- Soft Shell Jackets: Soft shells are less waterproof than hard shell jackets because they are constructed from soft, stretchy, and often water-resistant synthetic materials, like polyester, elastane, or nylon. This gives them better breathability and flexibility than hard shells, allowing for greater mobility. Soft shells are best for hiking in light rain, wind, or where breathability is crucial. It’s not a good idea to wear them in severe weather conditions otherwise you’ll be soaked.
- Rain Pants and Shell Pants: A rain pant or shell pant is made from waterproof or water-resistant materials, keeping your lower body dry by repelling water and preventing it from soaking through the fabric. By keeping your lower body dry, they also help retain body heat. These pants typically feature sealed seams, adjustable waistbands, and zippered ventilation for improved breathability. It’s recommended to match them to your shell jacket type, whether it’s a hard shell or a soft shell.
3 Factors to Consider
- Weather Resistance: Wearing a waterproof and windproof outer layer ensures you stay dry and comfortable throughout your hike, even in bad weather. In very wet and warm climates, where even a breathable soft-shell jacket might be too hot or become soaked, you can swap out the shell jacket and pants for a poncho or umbrella.
- Durability and Weight: Choose to wear materials that offer a balance between durability and weight to avoid feeling weighed down during your hike. Some designs offer versatility by being lightweight and easily packable, making them convenient to carry on hikes.
- Ventilation: Many outer shell layers have ventilation features, such as pit zips or mesh-lined pockets, that aid in managing body heat and moisture. These options allow for increased airflow, preventing overheating during strenuous hikes.
Layering Strategies for Various Conditions
When it comes to choosing your layering strategy, you’ll quickly find there are many clothing combinations for each layer.
The most important part is to choose a layer combination that makes sense for the type of hike, current and forecasted weather conditions, and your own personal budget.
As the weather conditions change throughout your hike, you want to be able to add or remove layers. Too cold? Wear an insulation layer. Rain stopped? Take off your outer shell.
Below, you’ll see a few layering outfits for hiking in warm weather, cold weather, and wet weather.
Warm Weather Hiking
Hiking outfit for warm weather:
- Short-sleeve merino wool t-shirt
- Nylon shorts
- Lightweight wind jacket
- Hiking sandals
- Wide-brim hat
Cold Weather Hiking
Hiking outfit for cold weather:
- Midweight merino wool tights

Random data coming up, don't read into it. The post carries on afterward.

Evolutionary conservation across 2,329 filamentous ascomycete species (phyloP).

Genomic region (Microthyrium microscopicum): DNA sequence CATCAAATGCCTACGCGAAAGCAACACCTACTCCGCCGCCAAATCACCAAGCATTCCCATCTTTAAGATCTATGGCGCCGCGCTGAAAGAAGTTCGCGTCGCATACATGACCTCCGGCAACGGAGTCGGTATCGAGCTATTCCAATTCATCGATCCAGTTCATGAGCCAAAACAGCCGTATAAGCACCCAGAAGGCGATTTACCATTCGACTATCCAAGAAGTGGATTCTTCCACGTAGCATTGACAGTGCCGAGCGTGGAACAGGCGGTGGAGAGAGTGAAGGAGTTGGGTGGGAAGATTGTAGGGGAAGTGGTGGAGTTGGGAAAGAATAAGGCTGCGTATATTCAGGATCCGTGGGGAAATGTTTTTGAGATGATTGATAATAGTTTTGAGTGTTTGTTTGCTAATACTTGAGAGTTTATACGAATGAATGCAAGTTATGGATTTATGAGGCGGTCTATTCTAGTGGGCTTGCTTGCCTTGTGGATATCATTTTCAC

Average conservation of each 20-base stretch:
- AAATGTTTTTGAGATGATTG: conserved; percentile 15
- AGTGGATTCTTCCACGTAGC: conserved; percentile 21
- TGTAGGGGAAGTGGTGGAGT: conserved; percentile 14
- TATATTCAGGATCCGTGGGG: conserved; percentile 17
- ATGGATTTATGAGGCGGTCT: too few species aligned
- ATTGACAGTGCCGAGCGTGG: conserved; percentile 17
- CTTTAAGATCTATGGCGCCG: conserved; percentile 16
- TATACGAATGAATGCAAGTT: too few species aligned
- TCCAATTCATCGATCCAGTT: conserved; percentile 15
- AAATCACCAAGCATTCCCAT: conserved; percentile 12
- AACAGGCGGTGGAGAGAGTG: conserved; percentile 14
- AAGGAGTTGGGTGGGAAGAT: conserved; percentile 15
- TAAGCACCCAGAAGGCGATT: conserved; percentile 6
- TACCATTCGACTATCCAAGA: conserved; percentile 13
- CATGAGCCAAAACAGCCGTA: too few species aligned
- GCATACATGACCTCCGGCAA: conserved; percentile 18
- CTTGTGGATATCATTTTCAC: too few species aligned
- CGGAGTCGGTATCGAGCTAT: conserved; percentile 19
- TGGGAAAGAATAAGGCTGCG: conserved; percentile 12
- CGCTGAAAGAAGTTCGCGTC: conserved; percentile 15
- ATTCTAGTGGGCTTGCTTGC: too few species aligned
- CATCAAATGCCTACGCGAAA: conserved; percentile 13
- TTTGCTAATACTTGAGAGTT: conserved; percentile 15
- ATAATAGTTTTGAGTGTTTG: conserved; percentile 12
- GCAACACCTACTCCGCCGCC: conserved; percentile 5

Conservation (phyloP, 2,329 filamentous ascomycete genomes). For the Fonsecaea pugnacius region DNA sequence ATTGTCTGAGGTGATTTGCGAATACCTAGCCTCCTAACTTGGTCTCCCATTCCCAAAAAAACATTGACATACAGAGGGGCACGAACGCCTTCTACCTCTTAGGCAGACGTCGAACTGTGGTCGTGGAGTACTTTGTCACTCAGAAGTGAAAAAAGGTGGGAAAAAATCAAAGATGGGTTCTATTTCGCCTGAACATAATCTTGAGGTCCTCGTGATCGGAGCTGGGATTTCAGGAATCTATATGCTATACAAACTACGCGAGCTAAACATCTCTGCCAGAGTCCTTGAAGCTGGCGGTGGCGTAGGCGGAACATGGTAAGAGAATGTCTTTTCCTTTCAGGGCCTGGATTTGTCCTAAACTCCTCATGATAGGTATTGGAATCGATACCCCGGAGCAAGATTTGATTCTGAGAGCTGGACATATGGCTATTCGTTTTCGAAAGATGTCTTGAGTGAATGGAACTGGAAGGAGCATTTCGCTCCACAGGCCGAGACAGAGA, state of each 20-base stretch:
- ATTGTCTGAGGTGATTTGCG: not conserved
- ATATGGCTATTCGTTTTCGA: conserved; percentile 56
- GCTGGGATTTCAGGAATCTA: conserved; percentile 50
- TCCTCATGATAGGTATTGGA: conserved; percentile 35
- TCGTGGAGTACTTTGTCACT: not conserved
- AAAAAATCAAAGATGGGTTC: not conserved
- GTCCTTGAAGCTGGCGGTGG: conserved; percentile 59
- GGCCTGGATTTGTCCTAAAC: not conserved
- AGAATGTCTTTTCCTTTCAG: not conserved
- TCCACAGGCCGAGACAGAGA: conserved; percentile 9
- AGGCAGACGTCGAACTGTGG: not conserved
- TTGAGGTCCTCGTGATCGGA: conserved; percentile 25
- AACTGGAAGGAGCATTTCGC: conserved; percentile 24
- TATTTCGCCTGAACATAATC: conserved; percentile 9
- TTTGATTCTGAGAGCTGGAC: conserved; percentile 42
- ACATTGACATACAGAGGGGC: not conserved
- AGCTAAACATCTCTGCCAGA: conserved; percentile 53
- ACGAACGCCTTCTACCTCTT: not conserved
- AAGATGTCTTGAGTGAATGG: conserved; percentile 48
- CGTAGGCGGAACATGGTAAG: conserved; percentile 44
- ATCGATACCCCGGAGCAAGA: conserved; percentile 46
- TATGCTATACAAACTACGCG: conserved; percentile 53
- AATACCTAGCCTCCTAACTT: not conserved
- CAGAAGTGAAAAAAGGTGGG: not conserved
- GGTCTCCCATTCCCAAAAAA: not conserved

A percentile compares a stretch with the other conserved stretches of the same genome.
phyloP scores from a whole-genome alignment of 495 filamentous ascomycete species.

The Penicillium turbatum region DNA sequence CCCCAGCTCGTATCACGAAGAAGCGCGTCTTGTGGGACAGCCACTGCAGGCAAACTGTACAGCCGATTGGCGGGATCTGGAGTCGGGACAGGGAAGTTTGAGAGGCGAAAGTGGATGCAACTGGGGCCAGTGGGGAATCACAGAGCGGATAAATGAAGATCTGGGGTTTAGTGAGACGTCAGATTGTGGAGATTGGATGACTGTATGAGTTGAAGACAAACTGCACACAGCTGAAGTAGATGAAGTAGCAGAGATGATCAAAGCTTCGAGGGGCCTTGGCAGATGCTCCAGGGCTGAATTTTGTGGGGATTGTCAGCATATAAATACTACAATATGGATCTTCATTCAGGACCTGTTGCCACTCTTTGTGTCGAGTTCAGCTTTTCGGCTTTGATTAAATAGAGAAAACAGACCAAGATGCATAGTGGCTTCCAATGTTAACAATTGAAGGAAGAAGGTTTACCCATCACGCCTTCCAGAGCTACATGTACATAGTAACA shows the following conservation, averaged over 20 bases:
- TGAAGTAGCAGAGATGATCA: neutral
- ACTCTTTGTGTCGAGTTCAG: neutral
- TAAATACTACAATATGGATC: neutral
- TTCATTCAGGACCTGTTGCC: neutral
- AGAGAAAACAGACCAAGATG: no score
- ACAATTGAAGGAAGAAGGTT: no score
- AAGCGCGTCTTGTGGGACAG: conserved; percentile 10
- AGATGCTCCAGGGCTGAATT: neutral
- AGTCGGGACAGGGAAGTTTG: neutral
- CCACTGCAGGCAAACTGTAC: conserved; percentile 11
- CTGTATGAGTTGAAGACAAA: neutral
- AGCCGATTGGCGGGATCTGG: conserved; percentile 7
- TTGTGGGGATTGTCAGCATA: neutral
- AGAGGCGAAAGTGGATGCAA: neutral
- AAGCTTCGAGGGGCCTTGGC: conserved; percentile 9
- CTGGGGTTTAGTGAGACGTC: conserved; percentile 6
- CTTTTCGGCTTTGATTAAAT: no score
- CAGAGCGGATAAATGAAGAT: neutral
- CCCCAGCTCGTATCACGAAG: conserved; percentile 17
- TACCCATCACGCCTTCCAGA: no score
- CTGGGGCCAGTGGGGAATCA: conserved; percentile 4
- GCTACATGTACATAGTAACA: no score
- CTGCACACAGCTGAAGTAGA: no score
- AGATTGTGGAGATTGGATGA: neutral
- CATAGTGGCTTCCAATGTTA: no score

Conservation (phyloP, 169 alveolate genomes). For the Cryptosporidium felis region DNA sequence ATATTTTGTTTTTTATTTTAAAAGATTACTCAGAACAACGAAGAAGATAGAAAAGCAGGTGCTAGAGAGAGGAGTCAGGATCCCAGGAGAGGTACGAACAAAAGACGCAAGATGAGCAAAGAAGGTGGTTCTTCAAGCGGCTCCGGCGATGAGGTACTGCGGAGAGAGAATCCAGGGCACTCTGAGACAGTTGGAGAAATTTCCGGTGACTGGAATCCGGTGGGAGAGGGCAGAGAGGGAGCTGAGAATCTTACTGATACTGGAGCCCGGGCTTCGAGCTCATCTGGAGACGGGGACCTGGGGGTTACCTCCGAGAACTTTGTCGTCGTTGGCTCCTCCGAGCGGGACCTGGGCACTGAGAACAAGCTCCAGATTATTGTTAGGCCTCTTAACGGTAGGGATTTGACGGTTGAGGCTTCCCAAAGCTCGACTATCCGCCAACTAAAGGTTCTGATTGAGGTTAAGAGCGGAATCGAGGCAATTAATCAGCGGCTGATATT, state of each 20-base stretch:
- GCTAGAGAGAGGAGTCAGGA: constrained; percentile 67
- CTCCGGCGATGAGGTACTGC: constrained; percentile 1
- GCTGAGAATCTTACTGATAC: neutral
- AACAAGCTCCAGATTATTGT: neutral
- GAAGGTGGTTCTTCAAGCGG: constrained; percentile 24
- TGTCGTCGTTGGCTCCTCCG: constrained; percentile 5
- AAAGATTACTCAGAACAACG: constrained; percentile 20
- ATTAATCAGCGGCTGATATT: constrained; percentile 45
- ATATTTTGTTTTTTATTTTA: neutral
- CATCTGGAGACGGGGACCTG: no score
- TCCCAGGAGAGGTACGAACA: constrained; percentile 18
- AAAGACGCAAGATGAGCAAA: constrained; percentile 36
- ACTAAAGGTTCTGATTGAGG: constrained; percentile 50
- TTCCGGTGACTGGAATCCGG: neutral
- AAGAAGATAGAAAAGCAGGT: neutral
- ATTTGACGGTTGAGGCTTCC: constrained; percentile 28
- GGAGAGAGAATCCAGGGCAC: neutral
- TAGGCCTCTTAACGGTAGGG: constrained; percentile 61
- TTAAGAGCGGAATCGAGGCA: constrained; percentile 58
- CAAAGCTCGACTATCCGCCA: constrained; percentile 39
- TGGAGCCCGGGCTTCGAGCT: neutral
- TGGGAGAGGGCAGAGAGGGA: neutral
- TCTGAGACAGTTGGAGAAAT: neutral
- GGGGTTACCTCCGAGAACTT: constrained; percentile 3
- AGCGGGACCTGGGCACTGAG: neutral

- Midweight merino wool long-sleeve baselayer
- Down jacket
- Hard shell pants
- Midweight merino wool socks
- Insulated hiking boots
- Fleece neck warmer
- Wool mittens
Wet Weather Hiking
Hiking outfit for wet weather:
- Short-sleeve synthetic t-shirt
- Lightweight polyester tights
- Lightweight fleece jacket
- Waterproof rain jacket
- Waterproof rain pants
- Lightweight waterproof gloves
- Waterproof hiking boots
- Ball cap
Tips for Effective Layering
Mastering the art of layering clothing for hiking is essential for an enjoyable and safe outdoor experience. The layering system is a versatile way to adjust to diverse weather conditions and levels of activity.
- Activity Level and Adjustment: Adjust layers according to your activity level. Shed outer layers to prevent overheating as your body generates more heat.
- Testing Your Layers: Before going on longer mountain hikes or backpacking trips, ensure that your layers effectively manage moisture and keep you comfortable for a long time.
- Weather Conditions: Match your layers with the weather conditions. Consider bringing extra layers such as a warm hat, neck gaiter, or face mask for added insulation in colder weather. In warmer climates or during summer hikes, thinner layers and breathable fabrics are a better choice. In heavy rain, don’t forget rain pants to keep your lower body dry.
- Avoiding Common Mistakes: Cotton clothing should be avoided in colder and wetter conditions. Wearing wet cotton can lead to a drop in body temperature, posing a risk of hypothermia.
- Functionality: Prioritize functionality and compatibility among layers to ensure maximum mobility and comfort.
- Material Choice: Consider synthetic fabrics, merino wool, down, and fleece for their moisture-wicking, insulating, and weather-resistant properties.
Implementing effective layering strategies with the right materials allows you to effectively manage body temperature, moisture, and comfort, ensuring you stay dry, warm, and protected while in diverse conditions.
Do you have any questions about clothing layering for hiking? Leave them in the comments.